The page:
For the first week, I was just absorbing the shock of the accident and didn’t leave my house very much. But as I re-entered public spaces, I felt self-conscious and uncomfortable. Okay, part of that is vanity, but the other part is social perception, or how others were seeing me. What does one think when looking at a woman with “facial trauma”? You got it. She must be abused. Every inch of the way, practitioners asked me if I felt “safe”, which was code for, “are you being abused?” I am glad that they asked, because for some women who looked like me, the answer is resoundingly, yes. But even though the source of my battered face was a weird accident, I believe I got some insight into how women who are physically abused are further isolated because of the stigma of being a victim, a woman not in control of her destiny. 

In the first few days after my accident, a couple of friends made so-called jokes about how they didn’t know my partner was abusive. It was supposed to be funny, because he is the polar opposite of aggressive. But it was not funny, and I made sure the jokes stopped. I thought about Nan Goldin’s 1984 self-portrait, called, “Nan, One Month after Being Battered”, in which she stares out at viewers with two swollen, blood-red eyes, surrounded by bruises, wearing bright red lipstick. It is shocking to see her honest portrayal, with her eyes providing a window into a relationship gone wrong. 

Once again, this issue is front and center in the public sphere, as the 1994 Violence Against Women Act is up for reauthorization. This bill is critical to fighting domestic violence, sexual assault and stalking, because it funds shelters and legal support for victims of abuse, regardless of their sexual orientation or immigration status. After an initial version of the bill breezed through the Senate, it hit a wall with the House Republicans who want to limit the rights of undocumented immigrants. Now a new Senate bill has been introduced which limits the number of special visas, called “U-visas”, provided to undocumented immigrants who are victims of domestic violence and sexual assault. House Republicans also want to block current U-visa holders from applying for permanent residency after three years, which is a critical provision that encourages women to contact law enforcement without fear of deportation. Check out this January 28th op-ed in the New York times: 

It’s time for this bill to pass. 

As this bill is up for a vote, we have an opportunity to bring attention to the issue of violence against women in a very public way, at the national and global level. Every year, on February 14th, Eve Ensler, the author of Vagina Monologues, urges women to call for an end to violence against women. This year, she has founded, “One Billion Rising”, a global movement of “women and those who love them to walk out, dance, rise up and demand an end to this violence”. All over the world, women will be gathering to dance a simple, but beautiful dance together, in public places, as a public statement to support the end of violence, and to express collective strength and solidarity across borders. In Massachusetts, youth groups, domestic violence programs, community centers, and more are banding together to dance in celebration of women, and to protest against a culture that condones rape and accepts violence against women and girls as a given. These gatherings will be multiplied all over the U.S. and throughout Europe, Africa and Asia.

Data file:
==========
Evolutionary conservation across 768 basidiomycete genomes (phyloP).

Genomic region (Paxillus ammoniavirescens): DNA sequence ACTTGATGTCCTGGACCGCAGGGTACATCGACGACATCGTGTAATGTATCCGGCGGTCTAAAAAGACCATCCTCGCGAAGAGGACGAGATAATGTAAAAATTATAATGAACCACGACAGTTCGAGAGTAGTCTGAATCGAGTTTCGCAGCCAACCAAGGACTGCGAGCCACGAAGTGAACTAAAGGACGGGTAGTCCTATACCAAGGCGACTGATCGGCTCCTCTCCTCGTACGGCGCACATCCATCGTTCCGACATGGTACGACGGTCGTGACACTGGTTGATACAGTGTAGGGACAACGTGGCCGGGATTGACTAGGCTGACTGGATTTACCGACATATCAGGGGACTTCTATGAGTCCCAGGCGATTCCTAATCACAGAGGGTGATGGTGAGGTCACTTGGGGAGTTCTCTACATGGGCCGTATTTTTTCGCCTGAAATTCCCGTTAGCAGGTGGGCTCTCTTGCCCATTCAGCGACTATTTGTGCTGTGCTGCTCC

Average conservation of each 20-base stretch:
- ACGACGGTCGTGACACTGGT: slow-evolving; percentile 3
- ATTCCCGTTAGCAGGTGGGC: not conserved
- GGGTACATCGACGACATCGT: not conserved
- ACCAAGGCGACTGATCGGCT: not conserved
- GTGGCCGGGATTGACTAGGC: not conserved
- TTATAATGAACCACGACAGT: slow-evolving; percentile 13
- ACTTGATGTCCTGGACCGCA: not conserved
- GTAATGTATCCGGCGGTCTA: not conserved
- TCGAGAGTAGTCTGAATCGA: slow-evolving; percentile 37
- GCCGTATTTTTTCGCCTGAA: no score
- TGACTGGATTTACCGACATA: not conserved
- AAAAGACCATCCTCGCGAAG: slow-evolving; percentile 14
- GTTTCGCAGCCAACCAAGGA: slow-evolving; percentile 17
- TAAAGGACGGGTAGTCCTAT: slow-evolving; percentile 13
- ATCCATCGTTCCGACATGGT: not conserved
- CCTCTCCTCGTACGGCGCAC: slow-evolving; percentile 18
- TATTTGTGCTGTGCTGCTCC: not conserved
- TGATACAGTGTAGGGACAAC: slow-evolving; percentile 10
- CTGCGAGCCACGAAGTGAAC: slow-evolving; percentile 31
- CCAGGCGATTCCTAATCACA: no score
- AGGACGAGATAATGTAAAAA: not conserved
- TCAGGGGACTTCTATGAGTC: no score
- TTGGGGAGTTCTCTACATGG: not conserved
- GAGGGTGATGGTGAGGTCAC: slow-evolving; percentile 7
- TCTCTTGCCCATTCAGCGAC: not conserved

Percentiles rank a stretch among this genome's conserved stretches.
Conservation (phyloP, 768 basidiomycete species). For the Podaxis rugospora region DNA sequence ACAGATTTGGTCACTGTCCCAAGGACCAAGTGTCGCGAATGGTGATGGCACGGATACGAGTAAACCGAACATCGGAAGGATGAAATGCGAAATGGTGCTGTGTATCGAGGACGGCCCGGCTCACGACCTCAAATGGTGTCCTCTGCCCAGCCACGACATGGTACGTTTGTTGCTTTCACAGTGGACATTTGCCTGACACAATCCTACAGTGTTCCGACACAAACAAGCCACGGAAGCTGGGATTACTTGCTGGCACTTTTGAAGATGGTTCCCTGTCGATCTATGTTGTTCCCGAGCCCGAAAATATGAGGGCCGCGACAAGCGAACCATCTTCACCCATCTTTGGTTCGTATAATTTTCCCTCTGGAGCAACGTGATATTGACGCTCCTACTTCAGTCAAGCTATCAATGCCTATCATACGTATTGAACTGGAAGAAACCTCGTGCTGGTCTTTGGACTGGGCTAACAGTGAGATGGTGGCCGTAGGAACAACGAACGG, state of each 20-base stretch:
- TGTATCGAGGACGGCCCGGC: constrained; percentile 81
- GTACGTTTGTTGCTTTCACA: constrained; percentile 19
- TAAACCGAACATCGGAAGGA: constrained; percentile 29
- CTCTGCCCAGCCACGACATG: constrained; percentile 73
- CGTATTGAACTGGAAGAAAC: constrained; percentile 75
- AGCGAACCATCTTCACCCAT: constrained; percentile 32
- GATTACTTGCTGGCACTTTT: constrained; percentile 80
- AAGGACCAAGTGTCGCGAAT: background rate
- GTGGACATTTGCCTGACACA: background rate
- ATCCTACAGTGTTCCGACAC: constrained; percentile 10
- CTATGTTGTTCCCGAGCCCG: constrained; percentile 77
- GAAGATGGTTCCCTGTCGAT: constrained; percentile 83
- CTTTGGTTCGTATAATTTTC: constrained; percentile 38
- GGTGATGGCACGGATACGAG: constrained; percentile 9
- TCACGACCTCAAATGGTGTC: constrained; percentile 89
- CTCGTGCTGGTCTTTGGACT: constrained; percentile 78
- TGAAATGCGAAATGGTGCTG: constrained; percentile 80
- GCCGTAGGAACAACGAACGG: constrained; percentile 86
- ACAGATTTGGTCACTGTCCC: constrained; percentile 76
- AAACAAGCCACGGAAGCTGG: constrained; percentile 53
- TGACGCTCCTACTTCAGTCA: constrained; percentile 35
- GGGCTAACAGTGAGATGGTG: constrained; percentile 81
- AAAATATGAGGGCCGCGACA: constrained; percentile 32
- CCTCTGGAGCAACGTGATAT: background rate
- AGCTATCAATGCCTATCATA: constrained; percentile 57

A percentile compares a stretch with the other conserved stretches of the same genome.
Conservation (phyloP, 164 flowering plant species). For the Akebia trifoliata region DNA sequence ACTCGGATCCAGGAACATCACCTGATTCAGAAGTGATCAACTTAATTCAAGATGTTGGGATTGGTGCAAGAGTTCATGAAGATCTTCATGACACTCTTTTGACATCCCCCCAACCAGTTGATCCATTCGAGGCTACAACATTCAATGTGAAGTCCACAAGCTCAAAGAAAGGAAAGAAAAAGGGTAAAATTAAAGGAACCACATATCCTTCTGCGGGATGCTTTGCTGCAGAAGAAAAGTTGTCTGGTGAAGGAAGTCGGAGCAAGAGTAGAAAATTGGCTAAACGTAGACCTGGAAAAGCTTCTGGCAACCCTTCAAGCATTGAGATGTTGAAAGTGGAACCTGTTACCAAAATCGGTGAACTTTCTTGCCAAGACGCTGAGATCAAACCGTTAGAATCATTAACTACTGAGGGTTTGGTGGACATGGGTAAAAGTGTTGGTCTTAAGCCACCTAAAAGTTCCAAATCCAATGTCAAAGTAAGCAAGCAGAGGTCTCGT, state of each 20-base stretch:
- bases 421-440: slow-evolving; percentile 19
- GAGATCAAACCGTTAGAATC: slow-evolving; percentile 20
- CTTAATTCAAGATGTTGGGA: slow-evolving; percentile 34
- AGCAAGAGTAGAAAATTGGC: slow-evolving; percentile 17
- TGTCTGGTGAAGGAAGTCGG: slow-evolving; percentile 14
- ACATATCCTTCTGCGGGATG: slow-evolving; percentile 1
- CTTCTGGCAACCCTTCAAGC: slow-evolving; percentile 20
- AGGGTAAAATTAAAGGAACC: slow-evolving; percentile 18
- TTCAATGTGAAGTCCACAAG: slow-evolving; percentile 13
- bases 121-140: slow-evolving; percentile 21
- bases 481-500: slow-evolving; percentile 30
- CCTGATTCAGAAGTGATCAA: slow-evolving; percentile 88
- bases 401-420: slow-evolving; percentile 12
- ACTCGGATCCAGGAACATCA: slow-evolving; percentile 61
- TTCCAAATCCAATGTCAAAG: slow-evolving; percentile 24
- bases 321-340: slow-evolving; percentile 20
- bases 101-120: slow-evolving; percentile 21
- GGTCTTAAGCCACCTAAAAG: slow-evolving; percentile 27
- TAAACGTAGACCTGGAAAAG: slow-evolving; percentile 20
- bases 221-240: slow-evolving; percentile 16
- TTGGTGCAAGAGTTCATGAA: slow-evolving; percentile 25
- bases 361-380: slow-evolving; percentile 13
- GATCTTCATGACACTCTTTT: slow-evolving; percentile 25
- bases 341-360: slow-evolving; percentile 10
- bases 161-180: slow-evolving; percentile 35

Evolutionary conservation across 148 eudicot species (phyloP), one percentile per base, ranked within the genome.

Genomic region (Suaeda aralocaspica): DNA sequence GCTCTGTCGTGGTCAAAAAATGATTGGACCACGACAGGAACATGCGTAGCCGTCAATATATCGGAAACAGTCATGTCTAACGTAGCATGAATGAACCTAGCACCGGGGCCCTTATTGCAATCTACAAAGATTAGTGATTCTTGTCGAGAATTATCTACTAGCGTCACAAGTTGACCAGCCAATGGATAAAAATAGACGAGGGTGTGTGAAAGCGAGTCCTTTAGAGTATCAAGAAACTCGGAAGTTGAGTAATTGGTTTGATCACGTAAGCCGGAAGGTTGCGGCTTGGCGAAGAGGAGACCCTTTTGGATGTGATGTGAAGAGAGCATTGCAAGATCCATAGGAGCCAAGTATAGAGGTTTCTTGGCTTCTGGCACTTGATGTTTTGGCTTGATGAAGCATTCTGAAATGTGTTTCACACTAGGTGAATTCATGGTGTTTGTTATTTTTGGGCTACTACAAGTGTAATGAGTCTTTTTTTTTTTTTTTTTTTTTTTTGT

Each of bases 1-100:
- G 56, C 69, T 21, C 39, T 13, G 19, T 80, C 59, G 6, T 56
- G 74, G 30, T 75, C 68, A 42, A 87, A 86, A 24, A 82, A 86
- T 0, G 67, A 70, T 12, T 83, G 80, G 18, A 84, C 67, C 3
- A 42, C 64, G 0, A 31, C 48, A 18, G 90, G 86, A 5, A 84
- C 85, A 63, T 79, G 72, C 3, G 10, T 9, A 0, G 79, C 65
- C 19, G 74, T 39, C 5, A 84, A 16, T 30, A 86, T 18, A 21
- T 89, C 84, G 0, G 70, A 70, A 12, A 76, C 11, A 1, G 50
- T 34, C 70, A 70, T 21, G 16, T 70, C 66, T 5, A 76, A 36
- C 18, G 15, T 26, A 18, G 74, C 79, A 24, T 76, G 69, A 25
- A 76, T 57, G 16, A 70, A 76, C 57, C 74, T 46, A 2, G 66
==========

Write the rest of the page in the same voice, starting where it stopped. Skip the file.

Ensler says, “One billion women dancing is a revolution!” It’s just one day, but it’s an opportunity to raise awareness of this still pervasive problem. If you're interested in joining in, there are many events being planned on February 14th, as well as days before and after, to challenge violence against women:

Find a rising near you!

A global strike An invitation to dance 
A call to men and women to refuse to participate in the status quo until rape and rape culture ends 
An act of solidarity, demonstrating to women the commonality of their struggles and their power in numbers 
A refusal to accept violence against women and girls as a given 
A new time and a new way of being

Sunday, January 13, 2013

Save the arts because the arts save lives, part 2...

Over a year ago, I wrote a blog post about the importance of funding arts education. I'm still thinking about these issues, so here is Part Two: Save the arts because the arts save lives...

The arts – dance, theater, music, writing and the visual arts – have a powerful impact on children, opening the door to deeper knowledge and self-expression. I know from personal experience, and I have seen it in young people far and wide. While the current administration has said all the right things about arts education, this is sadly not enough, because federal, state and local policies STILL favor standardized testing and severely limit arts education funding. With all the concern about remaining competitive in a global market, this is precisely the time to fund arts education and allow our children to thrive.